Let's put Mr Turnbull's diplomacy last week into context. While he was in China, US Defense Secretary Ashton Carter was in the Philippines talking up America's commitment to support Manila militarily against Beijing. At the same time, a senior Chinese general toured Beijing's bases in the Spraltys.

Meanwhile, the Permanent Court of Arbitration's judgement in the Philippines case against China is only a few weeks way, and credible reports say that China is preparing to build a base on the Philippine-claimed Scarborough Shoals or declare an air-defence identification zone over the Spratlys.

This all suggests that things are heading for some kind of showdown over the next couple of months. It seems the Court will find against China. If they do, China will probably react with some further provocation. And if that happens, Washington faces an ever-starker choice between responding militarily or taking a big blow to its strategic credibility in Asia. And so, in Churchill's plangent phrase, 'The terrible "ifs" accumulate'.

We cannot know whether or not these 'if's' will lead to a war, but we do know that this is just how wars often start: not when both states want to fight, but when each assumes it can get what it wants without fighting because the other will back down. Such a war, if it happened, would pose the gravest threat to Australia's security and prosperity in generations. And if war is only avoided by America backing down — which is becoming increasingly likely — then we face an almost equally grave collapse of the US role in Asia on which all our strategic expectations and policies are based. 

This should be clear to Mr Turnbull and his advisers. If it is not, what further warnings of impending conflict are they waiting for before they take the risk of US-China conflict seriously enough to try to do something to avert it?

Which brings us back to Mr Turnbull in China last week. He didn't go to China to talk about this danger. He wanted to talk trade and innovation, but a well-timed warning in the Chinese media (interesting in itself) ensured that the main focus of his visit was on the South China Sea question and what he would say about it.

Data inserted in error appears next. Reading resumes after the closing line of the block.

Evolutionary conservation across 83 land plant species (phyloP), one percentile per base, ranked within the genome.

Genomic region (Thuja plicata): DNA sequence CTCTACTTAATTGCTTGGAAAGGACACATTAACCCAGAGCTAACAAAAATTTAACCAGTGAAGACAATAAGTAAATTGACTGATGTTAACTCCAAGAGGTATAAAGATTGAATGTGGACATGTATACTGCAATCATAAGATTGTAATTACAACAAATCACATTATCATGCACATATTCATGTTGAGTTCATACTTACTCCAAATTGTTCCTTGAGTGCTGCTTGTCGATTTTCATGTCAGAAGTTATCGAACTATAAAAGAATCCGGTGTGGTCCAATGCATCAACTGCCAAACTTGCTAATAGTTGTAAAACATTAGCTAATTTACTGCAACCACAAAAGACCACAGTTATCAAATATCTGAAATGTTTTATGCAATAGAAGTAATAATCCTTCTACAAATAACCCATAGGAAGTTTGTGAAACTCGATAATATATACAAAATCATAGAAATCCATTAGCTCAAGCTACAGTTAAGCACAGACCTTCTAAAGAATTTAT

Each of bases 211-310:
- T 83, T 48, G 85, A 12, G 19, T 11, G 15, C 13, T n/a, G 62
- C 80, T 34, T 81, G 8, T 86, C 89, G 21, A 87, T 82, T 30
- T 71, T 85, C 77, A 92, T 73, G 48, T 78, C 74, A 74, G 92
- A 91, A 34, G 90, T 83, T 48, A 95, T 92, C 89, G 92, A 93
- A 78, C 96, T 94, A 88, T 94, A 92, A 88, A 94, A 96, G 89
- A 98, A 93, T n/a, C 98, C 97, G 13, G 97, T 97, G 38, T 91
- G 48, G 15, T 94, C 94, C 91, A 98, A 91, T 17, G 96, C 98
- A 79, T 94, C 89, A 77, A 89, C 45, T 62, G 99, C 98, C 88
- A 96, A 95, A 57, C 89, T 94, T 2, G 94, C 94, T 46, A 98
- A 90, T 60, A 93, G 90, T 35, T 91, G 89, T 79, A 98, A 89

And what did he say? It seems he told the Chinese that they should stop building bases and deploying forces in the South China Sea, and instead submit their claims to adjudication in accordance with the so called 'rules-based global order'. To do otherwise, he apparently said, was contrary to China's own interests.

And what precisely was this expected to achieve? Did Mr Turnbull really expect that his remarks would apply that last bit of pressure needed to persuade China to abandon its newly-built bases, withdraw its forces, repudiate the nine-dash line and submit its claims over contested features to arbitration? That seems a long shot, to put it mildly. After all, the argument he put to them is one they have heard many times before, and it is hardly a zinger. 

In fact the claim that China's actions are counterproductive to its own aims is almost certainly false. It assumes that Beijing wants to make friends and uphold the 'rules based global order', whereas their aims are clearly to display their growing power and replace the current order with 'a new model of great power relations'. In terms of furthering these aims, their pushiness in the South China Sea is working just fine.

So turning up in Beijing simply to rehearse well-worn clichés about regional order was not serious diplomacy. The natural conclusion is that Mr Turnbull neither intended nor expected his talking points to make any actual difference to China's policy, or to the situation in the South China Sea. He was just going through the motions, while the risk of conflict grows. 

That seems close to a dereliction of duty, when the stakes for Australia are so high. But he got away with it politically because no one expected him to do anything more. Commentators assessed his diplomacy on the South China Sea solely as a test of his diplomatic mettle: would he show strength by speaking his mind, or chicken out and soften his message? No one asked what real difference it would make whether he did or not.  

This prompts a question: why do our leaders aim so low in foreign policy, and why do the rest of us not expect them to aim higher? Why do we accept that the only thing at stake in Beijing last week was Mr Turnbull's reputation as a person willing to speak his mind?  

Perhaps the answer is that we have lost the habit of serious foreign policy. For a long time we have been one of those lucky counties for whom the world works well to keep them secure and prosperous. Such countries easily take their good fortune for granted, and start to see diplomacy as a ritual in which one simply expresses one's views, and points are awarded merely for doing so. They forget that diplomacy can sometimes be an earnest and even desperate struggle to avoid disaster. What we saw in Beijing was classic lucky-country diplomacy.

It is reasonable to ask what Mr Turnbull should have done instead. That's a big subject for another time, but the first steps must be to acknowledge the nature and scale of the problem. That is not something he could start to do in Beijing. First he has to talk seriously at home about the risks and the choices that Australia faces, and talk seriously to Washington about their approach to China.

He could have done so in his Lowy Lecture last month, if he'd said something like what I've suggested here. But he ducked it. Perhaps he thinks there will be another chance later. He shouldn't bet on that because events are moving fast.

Photo by Lintao Zhang/Getty Images